The ONLY projections that count in this scenario are fossil fuel use. Any projections I have seen for fossil fuel use, whether from EIA, IEA, industry, or any other credible source show increasing use out into the foreseeable future. Renewables or nuclear projections are irrelevant EXCEPT TO THE EXTENT THAT THEY REDUCE LEGACY FOSSIL FUEL PROJECTIONS. I don’t care that reneweables might replace fossil fuel GROWTH; that’s an irrelevant metric. If they, or nuclear, can’t replace the BAU fossil projections, what I call the legacy fossil fuel projections, we will see today’s global climate models projections for 2100 occurring well before then.

    The fossil fuel nation states (oil, coal, and gas) depend too much on this resource for revenues and jobs to allow renewables or nuclear to take a meaningful and environmentally-protective share of the market. We all know the role the fossil energy companies, with their vast resources, are playing to preserve this industry. So, unless you can show me a credible projection of rapidly PLUNGING fossil fuel consumption, with the slack taken up either by GREATLY reduced demand or EXTREMELY RAPID introduction of renewables and nuclear, the admittedly sizable errors by the EIA or anyone else in projecting these small renewables numbers are meaningless in the larger picture.

  42. 542
    Ray Ladbury says:

    Diogenes,
    I’ll stipulate that we need significant energy savings. I would not say “severe”. When an avalanche took out a transmission tower supplying Juneau, AK back in 2008, the residents made significant energy savings with very little time to prepare and without severe hardship. There is a lot of fat to cut before things get severe.

    What is more, mere austerity wouldn’t get us there in any case. If we simply cut energy consumption by 90% abruptly, the results would be catastrophic. Energy consumption by 8 billion severely freaked out humans during a population crash would not be less than energy consumption by 10 billion during a soft demographic landing.

    We need a concerted effort to develop more efficient technology, not economic contraction. If we can get people on board with that, we stand a snowball’s chance in hell of coming out the other side with something that at least resembles a global civilization.

  43. 543
    SecularAnimist says:

    Diogenes wrote: ” I do agree with his general assertion that switching to a ‘green’ economy without severe economic cutbacks won’t hack it.”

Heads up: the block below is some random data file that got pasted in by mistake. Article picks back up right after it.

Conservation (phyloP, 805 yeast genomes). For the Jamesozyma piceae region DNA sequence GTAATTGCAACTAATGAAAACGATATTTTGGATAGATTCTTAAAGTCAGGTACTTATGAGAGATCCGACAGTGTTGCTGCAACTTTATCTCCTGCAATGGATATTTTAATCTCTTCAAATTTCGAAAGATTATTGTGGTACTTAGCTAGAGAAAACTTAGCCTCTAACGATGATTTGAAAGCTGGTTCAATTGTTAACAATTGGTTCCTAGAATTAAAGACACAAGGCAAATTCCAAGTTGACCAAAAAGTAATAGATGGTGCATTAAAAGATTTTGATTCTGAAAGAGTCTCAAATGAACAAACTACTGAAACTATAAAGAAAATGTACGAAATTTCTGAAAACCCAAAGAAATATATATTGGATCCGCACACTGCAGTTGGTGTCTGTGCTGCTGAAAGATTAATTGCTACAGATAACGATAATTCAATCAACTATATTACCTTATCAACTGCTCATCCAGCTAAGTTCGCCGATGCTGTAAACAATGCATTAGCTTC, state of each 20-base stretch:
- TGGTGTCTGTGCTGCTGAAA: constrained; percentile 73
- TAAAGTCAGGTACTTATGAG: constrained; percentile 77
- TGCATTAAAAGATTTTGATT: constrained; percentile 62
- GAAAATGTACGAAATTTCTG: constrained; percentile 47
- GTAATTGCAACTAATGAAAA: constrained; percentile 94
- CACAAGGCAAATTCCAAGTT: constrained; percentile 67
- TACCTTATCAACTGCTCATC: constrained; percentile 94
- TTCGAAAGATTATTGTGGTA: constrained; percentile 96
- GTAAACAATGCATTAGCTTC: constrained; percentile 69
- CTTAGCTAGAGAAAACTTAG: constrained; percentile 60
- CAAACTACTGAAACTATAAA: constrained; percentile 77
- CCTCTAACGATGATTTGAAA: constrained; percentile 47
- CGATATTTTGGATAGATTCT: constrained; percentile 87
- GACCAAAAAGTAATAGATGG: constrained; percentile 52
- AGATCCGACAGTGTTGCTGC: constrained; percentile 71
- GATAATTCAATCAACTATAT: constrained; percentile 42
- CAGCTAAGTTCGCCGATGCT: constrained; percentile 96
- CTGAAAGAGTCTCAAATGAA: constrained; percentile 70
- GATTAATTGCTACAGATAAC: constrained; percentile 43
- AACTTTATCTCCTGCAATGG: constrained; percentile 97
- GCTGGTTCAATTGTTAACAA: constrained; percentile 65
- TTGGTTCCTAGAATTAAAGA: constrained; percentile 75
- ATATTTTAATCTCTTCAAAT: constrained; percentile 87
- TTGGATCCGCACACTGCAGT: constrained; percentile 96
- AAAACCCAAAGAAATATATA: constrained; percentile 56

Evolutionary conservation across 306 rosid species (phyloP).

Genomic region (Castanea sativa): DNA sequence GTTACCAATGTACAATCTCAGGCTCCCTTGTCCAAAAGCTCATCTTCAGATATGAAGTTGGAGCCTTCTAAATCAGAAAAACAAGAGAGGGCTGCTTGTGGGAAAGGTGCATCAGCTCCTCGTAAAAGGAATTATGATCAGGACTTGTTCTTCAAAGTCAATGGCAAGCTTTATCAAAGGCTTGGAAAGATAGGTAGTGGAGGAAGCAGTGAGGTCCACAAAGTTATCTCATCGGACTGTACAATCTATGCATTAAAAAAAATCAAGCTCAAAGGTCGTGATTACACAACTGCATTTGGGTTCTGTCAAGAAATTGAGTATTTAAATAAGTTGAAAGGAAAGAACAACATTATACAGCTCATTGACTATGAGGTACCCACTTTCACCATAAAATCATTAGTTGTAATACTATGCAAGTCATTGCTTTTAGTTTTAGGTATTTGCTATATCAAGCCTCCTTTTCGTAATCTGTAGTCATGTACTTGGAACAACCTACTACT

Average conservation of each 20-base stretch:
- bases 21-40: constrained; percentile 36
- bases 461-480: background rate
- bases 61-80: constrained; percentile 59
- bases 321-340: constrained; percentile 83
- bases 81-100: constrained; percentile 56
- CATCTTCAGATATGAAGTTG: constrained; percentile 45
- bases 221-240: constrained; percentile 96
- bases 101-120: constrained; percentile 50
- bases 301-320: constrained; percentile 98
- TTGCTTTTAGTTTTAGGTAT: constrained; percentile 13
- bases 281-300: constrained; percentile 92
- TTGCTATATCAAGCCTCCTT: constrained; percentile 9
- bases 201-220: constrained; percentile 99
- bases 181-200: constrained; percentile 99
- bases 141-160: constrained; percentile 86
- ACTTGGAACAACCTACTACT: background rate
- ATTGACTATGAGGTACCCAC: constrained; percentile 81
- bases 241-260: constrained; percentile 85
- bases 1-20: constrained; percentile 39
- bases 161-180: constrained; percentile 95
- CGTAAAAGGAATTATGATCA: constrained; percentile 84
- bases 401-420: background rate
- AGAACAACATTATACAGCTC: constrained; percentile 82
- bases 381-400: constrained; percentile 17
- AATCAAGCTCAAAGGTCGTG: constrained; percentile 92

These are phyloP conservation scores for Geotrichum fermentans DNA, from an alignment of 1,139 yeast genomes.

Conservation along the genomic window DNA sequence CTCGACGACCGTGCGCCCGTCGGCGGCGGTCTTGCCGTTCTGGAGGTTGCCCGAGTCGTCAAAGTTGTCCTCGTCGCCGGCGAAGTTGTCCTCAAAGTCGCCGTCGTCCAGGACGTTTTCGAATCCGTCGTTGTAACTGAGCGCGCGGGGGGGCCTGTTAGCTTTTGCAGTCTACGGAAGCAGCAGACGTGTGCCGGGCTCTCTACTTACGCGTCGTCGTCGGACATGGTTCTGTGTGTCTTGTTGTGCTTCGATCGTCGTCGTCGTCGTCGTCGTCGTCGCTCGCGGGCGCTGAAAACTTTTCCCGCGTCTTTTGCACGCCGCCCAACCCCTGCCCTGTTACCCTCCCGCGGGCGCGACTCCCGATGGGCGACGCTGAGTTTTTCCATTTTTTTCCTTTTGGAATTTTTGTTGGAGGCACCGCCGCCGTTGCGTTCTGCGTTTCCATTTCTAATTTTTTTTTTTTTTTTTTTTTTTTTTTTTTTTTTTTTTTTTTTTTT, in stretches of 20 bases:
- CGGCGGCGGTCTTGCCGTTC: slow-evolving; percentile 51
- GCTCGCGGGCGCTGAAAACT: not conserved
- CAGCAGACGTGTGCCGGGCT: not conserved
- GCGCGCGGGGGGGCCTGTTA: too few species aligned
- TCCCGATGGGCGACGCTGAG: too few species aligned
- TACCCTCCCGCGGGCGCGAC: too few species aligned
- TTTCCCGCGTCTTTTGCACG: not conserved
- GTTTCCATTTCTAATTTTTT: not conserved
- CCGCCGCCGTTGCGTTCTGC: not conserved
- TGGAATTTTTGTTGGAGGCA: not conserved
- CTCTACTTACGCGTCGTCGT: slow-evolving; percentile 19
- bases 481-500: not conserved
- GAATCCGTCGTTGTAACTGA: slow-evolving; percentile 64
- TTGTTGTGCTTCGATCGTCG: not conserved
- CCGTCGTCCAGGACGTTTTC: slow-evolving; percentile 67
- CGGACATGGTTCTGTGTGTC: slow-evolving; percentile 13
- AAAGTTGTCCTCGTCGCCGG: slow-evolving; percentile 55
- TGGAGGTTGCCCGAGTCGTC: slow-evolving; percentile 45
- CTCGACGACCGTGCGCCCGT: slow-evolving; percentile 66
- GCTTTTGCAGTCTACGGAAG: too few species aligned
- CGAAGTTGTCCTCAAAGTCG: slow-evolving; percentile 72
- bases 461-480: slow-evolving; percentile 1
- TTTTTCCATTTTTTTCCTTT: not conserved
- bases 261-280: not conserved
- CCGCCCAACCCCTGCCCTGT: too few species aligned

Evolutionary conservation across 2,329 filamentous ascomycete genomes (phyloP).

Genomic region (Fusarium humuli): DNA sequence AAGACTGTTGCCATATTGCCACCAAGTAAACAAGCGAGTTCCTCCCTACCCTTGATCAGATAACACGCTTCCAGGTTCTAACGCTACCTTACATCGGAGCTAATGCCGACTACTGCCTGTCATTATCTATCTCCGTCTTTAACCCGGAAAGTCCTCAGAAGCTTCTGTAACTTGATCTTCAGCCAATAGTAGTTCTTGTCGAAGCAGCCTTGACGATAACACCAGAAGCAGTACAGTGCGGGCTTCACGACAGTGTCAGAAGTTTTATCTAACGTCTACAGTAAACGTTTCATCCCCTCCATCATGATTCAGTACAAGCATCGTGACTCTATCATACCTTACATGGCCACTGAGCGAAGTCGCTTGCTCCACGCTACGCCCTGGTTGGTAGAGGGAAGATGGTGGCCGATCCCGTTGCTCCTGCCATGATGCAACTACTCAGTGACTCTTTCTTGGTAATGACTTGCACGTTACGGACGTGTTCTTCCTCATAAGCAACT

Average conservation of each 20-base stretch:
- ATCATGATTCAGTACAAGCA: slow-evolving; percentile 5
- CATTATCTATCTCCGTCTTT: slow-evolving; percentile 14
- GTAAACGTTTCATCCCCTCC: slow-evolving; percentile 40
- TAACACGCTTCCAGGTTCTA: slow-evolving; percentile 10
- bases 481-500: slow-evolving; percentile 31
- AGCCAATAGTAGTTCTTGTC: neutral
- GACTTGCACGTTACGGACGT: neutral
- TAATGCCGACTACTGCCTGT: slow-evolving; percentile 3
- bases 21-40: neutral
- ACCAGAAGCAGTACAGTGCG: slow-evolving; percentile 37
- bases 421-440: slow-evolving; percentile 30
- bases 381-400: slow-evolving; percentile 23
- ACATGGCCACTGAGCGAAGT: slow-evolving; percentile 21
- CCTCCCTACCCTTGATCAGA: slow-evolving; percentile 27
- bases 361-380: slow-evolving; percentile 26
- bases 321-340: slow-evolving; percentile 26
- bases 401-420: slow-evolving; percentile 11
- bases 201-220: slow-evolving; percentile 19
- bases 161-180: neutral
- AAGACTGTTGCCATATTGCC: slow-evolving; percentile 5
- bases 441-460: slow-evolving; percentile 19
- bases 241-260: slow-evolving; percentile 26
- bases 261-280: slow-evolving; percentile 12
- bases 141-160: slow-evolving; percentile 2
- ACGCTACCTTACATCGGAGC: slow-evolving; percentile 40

“Severe economic cutbacks” tells me nothing. It reminds me of a fellow I encountered on another blog who loved to repeat the mantra that addressing AGW would require “draconian sacrifices” that “the public” would never accept — but he steadfastly refused to spell out exactly what those “draconian sacrifices” might be or exactly why they would be required.

    You have repeatedly demanded “credible projections” and “detailed plans”. Perhaps you would care to share “details” of the “severe economic cutbacks” that you believe are needed, and some “credible projections” for actually achieving them.

    While I’m waiting, I just keep watching coal-fired power plants being closed and long-term contracts for coal-fired electricity being canceled, because coal is no longer competitive with wind and solar.

  44. 544
    Hank Roberts says:

    > My message is not getting across

    On the contrary. The facts are what they are.

    If human nature is consistent, seven billion people will die this century, one way or another.

    What matters isn’t who dies or how, so much, it’s what do we leave behind. “A land ethic, then, reflects the existence of an ecological conscience, and this in turn reflects a conviction of individual responsibility for the health of land.”

    It’s what we leave alive after we’ re dead that matters.

  45. 545
    SecularAnimist says:

    Diogenes wrote: “Your approach is the 5% per month for twenty months.”

    No, that does not remotely resemble any “approach” that I have ever advocated, here or anywhere else.

    What I have said repeatedly is that we can eliminate ALL greenhouse gas emissions from electricity generation (33 percent of US emissions) within 10 years, if we choose to do so. And I have said repeatedly that the current explosive growth of solar and wind generated electricity demonstrates that we can, in fact, do that.

    I have also repeatedly pointed out that the USA in particular WASTES well over half of our primary energy consumption, and much of that waste can be very easily ended using readily available and well-understood efficiency measures.

    Both of those approaches — moving rapidly towards zero-emission electricity and maximizing efficiency — are ongoing, are proven effective, and could be greatly accelerated by appropriate public policies.

    NEVER have I said that those are the ONLY approaches that are needed.

    There is much more that could be and should be done. For example, also within the realm of energy generation and use, we can and should electrify most ground transport and bring the age of the internal combustion engine to an end as soon as possible — which I think will be more challenging than de-carbonizing the electricity supply but still could be accomplished much more quickly than most people imagine.